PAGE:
SBI credit card have only 2 digit CVV what to do

SBI credit card have only 2 digit CVV what to do

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Deal Cadet
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My friend have one SBI credit card , it have only 2 digit CVV
No where the details of CVV available. He have no idea where to contact
Also SBI branch offices person told no idea about credit card
What to do

28 Comments  |  
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nirmaltvd wrote:

My friend have one SBI credit card , it have only 2 digit CVV
No where the details of CVV available. He have no idea where to contact
Also SBI branch offices person told no idea about credit card
What to do

Block card request new one

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Deal Subedar
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2? How come. Never heard before.

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Deal Lieutenant
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Misprint may be

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Majestic wrote:

2? How come. Never heard before.

Aata aate kahi girr gaya hoga…. sad toungueout

Gsedufof 400x400
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try it 10 times and find out the missing digit

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F7-Dimer-Primer wrote:

try it 10 times and find out the missing digit

smile smile  card will be blocked after 3 attempts.
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F7-Dimer-Primer wrote:

try it 10 times and find out the missing digit

No, 29 times as he don’t know if missing digit is 100th, 10th or unit digit.

Gsedufof 400x400
Deal Cadet
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kiran1bk wrote:
smile smile  card will be blocked after 3 attempts.

Then problem solved, new card smile

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Deal Subedar
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complain to CC customer care and request for new card

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Deal Subedar
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as i know, every cvv number has 3 digit number. in your friend case, maybe one of the number print has been disappeared. so, contact nearest bank branch and ask about this issue. as I mentioned previously, if one of the digit of three digits has been disappeared, we can find that number by a trick.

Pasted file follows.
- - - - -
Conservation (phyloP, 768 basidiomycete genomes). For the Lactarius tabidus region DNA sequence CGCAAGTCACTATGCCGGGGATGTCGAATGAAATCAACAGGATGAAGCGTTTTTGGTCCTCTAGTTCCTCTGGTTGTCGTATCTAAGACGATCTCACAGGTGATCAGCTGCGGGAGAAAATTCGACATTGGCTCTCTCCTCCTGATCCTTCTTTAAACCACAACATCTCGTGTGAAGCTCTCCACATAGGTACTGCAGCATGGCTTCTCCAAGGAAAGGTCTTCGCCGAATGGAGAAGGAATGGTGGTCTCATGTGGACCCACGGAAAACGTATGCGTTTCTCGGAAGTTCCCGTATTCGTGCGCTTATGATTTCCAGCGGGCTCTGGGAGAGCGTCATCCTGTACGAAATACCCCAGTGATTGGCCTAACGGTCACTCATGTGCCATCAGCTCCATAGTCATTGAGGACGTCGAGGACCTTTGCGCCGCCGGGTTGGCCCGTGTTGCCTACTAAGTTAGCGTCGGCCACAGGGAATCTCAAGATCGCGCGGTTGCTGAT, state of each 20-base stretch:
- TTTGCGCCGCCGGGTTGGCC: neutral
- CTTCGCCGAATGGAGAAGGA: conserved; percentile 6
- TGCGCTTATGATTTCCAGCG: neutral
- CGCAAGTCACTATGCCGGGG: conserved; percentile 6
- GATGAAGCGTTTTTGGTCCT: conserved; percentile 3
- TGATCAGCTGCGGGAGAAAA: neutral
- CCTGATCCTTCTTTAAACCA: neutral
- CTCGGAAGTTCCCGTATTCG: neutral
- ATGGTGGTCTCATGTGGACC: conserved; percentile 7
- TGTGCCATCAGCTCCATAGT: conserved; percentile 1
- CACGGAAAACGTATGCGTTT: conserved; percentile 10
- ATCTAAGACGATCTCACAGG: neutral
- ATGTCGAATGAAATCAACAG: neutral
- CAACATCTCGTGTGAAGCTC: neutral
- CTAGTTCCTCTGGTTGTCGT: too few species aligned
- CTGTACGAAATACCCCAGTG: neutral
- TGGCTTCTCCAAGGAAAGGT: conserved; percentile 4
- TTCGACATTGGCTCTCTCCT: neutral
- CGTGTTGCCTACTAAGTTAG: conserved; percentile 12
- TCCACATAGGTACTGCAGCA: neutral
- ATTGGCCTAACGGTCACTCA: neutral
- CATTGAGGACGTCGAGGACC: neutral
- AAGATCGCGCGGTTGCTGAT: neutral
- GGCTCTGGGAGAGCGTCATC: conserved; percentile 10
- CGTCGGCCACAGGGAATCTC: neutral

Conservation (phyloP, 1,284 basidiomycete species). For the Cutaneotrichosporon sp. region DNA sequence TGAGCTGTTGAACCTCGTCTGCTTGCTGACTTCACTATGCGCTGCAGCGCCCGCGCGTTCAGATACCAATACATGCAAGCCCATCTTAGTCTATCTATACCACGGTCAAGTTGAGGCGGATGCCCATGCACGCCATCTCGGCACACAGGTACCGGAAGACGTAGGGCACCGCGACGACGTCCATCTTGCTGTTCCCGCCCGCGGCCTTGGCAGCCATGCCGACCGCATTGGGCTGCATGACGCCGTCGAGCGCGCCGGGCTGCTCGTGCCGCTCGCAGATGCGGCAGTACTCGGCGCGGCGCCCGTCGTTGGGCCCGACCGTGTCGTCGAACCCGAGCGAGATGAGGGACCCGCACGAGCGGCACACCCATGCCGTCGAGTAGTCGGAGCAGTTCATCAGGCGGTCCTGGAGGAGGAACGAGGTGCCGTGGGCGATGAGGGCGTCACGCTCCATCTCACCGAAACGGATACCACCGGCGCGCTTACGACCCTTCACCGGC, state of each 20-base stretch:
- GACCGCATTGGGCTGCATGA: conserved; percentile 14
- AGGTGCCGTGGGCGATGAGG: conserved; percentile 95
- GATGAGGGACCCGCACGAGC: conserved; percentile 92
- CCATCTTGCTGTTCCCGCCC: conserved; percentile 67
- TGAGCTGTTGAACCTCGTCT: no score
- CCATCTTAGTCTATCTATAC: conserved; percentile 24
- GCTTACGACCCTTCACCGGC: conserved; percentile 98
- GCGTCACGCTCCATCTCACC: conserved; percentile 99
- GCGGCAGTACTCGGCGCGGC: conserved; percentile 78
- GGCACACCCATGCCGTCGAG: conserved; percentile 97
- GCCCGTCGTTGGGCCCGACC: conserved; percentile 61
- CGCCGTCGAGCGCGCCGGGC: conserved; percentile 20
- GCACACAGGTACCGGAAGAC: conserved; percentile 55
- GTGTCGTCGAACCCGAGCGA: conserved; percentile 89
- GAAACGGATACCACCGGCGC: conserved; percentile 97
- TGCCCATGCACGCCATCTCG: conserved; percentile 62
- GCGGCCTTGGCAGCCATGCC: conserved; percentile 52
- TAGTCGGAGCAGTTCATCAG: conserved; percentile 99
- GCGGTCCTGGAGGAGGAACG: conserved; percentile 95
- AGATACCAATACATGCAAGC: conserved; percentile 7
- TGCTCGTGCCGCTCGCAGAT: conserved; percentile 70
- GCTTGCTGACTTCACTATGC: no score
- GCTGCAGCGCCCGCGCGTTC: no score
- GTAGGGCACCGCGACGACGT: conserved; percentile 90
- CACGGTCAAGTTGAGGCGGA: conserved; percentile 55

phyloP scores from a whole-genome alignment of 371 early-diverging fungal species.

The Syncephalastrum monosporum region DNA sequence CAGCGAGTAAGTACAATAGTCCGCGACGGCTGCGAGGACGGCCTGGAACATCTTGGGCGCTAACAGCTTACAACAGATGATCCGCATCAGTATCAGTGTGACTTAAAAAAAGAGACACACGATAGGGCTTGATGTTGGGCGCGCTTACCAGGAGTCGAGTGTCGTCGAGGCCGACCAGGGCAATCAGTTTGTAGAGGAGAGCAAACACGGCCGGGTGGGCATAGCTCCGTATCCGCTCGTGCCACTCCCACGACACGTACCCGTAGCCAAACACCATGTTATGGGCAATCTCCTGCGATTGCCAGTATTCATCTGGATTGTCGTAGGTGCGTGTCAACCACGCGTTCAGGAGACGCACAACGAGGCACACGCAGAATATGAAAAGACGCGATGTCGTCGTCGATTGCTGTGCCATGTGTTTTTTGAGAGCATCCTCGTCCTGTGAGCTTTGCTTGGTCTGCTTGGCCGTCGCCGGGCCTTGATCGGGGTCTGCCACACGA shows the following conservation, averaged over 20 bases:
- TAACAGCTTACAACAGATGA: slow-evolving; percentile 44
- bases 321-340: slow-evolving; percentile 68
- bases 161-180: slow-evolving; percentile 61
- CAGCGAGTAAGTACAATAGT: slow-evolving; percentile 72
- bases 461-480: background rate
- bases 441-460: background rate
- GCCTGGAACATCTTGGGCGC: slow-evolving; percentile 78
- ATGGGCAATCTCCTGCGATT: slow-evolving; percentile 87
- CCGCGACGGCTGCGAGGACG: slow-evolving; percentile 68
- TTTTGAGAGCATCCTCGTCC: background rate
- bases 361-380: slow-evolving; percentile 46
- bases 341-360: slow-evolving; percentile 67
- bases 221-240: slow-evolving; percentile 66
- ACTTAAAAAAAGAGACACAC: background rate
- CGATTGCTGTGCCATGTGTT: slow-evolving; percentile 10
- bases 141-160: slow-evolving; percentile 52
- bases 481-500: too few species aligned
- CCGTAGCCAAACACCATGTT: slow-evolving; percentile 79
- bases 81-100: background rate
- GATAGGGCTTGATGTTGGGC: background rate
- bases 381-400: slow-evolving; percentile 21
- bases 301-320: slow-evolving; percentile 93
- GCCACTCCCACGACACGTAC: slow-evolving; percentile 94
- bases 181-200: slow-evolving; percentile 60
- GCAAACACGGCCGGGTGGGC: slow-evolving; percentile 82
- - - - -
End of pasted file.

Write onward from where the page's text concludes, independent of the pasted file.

focus the flashlight light on where the cvv number is printed on the card. the mold of the print may appear. or, a digit was missed at the time of printing.

https://cdn0.desidime.com/attachments/photos/602968/medium/6453469653-01662243em-three-pencils-in-a-row-with-one-broken-lead.jpg?1579524596

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Deal Newbie
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F7-Dimer-Primer wrote:

Then problem solved, new card smile

Yeah. At least he has 0.3 probability of getting it right in 3 tries.

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Deal Cadet
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My AmEx card having 4 digit CVV pensive but Visa and MasterCard both must have 3 digit CVV.

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kiran1bk wrote:

Yeah. At least he has 0.3 probability of getting it right in 3 tries.

Actually it will be [ (1/10) + (1/9) + (1/8) ]=0.336

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guest_999 wrote:

Actually it will be [ (1/10) + (1/9) + (1/8) ]=0.336

Even less then that.

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guest_999 wrote:

Actually it will be [ (1/10) + (1/9) + (1/8) ]=0.336

It will be [1-(9C3/10C3)] = 0.3

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Deal Cadet
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SBI Credit Card division is totally a separate entity and it has nothing to do with SBI Bank. Call SBI Card customer care and ask for replacement card.

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Deal Subedar
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there are two possible scenario in this case

1. position of missing digit is known

then answer would be 1/10 = 0.1

2. position is not Known

then the permutation comes into play

1/3! x 1 × 1 × 1/10= 0.016

correct me if i m wrong

its been a long long time.

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rogerthat wrote:

there are two possible scenario in this case

1. position of missing digit is known

then answer would be 1/10 = 0.1

2. position is not Known

then the permutation comes into play

1/3! x 1 × 1 × 1/10= 0.016

correct me if i m wrong

its been a long long time.

Law of Roger That Theorem stuck_out_tongue_winking_eye

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kiran1bk wrote:

It will be [1-(9C3/10C3)] = 0.3

Why? case 1: person needs to pick correct number out of 10 digits so probability 1/10.
case 2: person needs to pick correct number out of 9 digits(because earlier number being wrong is now ruled out) so probability 1/9.